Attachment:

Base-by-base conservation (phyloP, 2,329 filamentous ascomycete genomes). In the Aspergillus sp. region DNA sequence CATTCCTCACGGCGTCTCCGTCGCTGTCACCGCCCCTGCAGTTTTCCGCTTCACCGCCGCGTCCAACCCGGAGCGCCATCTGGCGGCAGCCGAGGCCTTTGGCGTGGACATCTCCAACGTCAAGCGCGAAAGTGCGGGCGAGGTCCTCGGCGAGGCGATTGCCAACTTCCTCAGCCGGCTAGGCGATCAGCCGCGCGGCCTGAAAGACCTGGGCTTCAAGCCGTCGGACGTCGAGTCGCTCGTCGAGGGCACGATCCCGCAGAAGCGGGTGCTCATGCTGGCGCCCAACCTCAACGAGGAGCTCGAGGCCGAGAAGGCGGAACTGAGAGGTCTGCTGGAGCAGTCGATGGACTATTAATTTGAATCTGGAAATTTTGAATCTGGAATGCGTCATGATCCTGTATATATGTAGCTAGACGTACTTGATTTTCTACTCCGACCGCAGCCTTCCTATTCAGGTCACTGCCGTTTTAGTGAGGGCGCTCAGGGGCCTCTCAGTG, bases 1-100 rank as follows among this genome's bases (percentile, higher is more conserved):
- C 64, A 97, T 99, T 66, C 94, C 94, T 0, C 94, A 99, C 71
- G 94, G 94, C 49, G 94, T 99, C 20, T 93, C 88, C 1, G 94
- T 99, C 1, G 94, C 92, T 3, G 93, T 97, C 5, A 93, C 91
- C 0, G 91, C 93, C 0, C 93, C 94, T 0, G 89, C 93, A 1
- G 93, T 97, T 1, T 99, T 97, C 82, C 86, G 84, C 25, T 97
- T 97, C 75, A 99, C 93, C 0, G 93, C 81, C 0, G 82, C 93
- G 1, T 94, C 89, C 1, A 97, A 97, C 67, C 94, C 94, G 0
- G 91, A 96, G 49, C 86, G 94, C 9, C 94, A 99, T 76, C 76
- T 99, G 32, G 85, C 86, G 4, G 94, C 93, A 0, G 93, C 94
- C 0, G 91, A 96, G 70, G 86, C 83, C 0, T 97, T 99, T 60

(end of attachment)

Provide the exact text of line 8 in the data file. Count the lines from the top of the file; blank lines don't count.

- G 1, T 94, C 89, C 1, A 97, A 97, C 67, C 94, C 94, G 0